Friday, May 13, 2011

Bridesmaids: Kristen Wiig's coming-out party

Posted By on Fri, May 13, 2011 at 1:44 PM


By Matt Brunson



STARS Kristen Wiig, Maya Rudolph

The most perfectly realized scene in Bridesmaids is an early one. Annie (Kristen Wiig) and Lillian (Maya Rudolph) have been best friends since early childhood, so when Lillian announces her engagement, it's no surprise that she chooses Annie as her maid of honor. But in more recent times, Lillian has acquired another close friend, the lovely and wealthy Helen (Rose Byrne), and suddenly Annie feels threatened. This tension plays out at a social engagement in which Annie and Helen keep snatching the microphone out of each other's hands, in order to one-up the touchy-feely sentiments directed at Lillian. It's a great sequence, so confident in its ability to convey not only the awkwardness of the situation but also point a laser beam directly at Annie's insecurity, Helen's plasticity and Lillian's bemusement-bordering-on-irritability.

Bridesmaids can't maintain such a high level of hilarity over the course of its 125 minutes, but when its game is on, it ranks among the funnier endeavors of the past few years. Judd Apatow is one of its producers, and the film certainly falls in line more with his brand of product — raunchy comedies that often reveal unexpected depths (e.g. The 40-Year-Old Virgin) — than with the usual formulaic rom-coms with female protagonists and wedding themes (e.g. the abysmal Something Borrowed). But let's be quick to steer most of the credit away from Apatow — and even director Paul Feig — and place it where it clearly belongs: at the feet of Wiig. The talented comedienne has perked up many a movie in supporting roles, and she's sensational in her largest part to date. Working from a screenplay she co-wrote with Annie Mumolo, she possesses the same sort of brashness that the likes of Madeline Kahn and Bette Midler used to display in comedies, yet her more delicate features allow her to smoothly apply the brakes and ease back into the more vulnerable aspects of her characterization.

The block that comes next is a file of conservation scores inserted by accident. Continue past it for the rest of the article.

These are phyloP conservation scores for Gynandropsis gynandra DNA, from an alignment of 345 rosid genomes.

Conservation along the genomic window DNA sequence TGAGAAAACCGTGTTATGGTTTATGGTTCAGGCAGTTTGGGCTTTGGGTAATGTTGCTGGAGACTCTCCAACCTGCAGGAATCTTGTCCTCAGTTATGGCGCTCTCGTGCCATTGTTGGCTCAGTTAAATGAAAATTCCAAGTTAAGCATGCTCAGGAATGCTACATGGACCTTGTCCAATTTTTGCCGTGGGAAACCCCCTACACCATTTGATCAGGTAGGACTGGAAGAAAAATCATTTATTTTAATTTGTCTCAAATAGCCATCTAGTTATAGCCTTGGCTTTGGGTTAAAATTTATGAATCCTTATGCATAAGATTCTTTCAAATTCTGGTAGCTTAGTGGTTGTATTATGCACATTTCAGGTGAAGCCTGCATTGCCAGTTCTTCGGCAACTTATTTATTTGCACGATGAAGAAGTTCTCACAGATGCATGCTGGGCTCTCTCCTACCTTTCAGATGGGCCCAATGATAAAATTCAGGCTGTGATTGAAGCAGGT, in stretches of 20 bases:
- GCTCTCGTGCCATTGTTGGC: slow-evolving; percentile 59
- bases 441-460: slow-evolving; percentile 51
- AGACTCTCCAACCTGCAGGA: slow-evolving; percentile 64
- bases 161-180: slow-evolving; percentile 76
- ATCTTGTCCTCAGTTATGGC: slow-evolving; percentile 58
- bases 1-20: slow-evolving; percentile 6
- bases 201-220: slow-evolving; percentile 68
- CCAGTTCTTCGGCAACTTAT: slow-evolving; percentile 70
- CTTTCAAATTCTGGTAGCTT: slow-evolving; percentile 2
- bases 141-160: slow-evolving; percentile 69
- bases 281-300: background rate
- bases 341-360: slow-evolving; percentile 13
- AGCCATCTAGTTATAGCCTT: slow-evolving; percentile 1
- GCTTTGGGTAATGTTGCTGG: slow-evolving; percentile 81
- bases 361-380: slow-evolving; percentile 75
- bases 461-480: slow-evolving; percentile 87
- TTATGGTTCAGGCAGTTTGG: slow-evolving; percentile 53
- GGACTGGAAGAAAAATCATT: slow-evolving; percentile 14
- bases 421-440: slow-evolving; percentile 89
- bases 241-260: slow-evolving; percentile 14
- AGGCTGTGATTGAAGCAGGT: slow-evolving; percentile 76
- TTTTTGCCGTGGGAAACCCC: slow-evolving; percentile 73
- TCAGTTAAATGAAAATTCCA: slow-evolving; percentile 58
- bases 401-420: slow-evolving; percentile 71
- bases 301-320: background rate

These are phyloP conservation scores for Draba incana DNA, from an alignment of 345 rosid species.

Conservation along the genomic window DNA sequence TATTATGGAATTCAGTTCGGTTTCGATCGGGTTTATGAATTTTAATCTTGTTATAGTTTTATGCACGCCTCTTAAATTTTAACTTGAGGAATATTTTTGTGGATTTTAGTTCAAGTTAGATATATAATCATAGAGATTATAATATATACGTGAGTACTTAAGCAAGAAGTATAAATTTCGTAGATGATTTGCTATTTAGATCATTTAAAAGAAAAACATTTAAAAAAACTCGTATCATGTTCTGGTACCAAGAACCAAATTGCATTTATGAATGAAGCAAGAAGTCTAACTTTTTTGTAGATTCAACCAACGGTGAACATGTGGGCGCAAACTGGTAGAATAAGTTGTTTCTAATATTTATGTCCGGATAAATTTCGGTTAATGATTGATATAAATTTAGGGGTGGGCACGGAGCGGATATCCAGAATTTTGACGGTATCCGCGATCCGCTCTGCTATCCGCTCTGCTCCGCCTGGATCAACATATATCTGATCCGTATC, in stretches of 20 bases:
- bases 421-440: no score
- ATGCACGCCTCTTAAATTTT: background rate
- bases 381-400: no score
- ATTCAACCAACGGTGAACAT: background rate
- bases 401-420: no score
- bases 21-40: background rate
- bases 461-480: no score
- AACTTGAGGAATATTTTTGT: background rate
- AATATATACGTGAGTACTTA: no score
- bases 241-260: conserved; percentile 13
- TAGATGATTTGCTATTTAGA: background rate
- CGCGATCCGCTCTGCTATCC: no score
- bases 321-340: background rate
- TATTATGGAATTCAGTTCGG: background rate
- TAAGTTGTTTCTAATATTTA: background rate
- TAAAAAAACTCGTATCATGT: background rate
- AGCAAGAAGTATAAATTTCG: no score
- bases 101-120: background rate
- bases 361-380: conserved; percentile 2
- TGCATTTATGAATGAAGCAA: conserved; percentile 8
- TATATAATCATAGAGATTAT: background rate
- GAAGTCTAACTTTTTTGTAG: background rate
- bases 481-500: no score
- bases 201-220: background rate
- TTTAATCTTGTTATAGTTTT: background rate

Wiig's Annie and Byrne's Helen are as different from the rest of the bridesmaids as they are from each other — Rita (Wendi McLendon-Covey) looks for any chance to get away from her married life, Becca (Ellie Kemper) is as naive as a Disney heroine, and Megan (Melissa McCarthy) is always on the prowl for a good time. Because she's obese, McCarthy's character endures the most humiliations — some things never change — but the game actress is nevertheless a dynamic presence. The imaginative casting continues with Wiig's romantic interest: Rather than predictably sign the usual lug like Gerard Butler or Ashton Kutcher, they went with relative unknown Chris O'Dowd, an appealing Irish actor who matches up nicely with Wiig.

As expected, the film contains a smattering of gross-out gags, yet while some are undeniably funny, they can't compete with the moments in which the laughs stem mostly from Wiig's genuine comic chops, whether it's the aforementioned microphone scene or the sequence in which she unwisely mixes booze and pills while aboard an airplane. Granted, the actress has been around for years, but with Bridesmaids, it's not exactly inappropriate to declare that a star is born.

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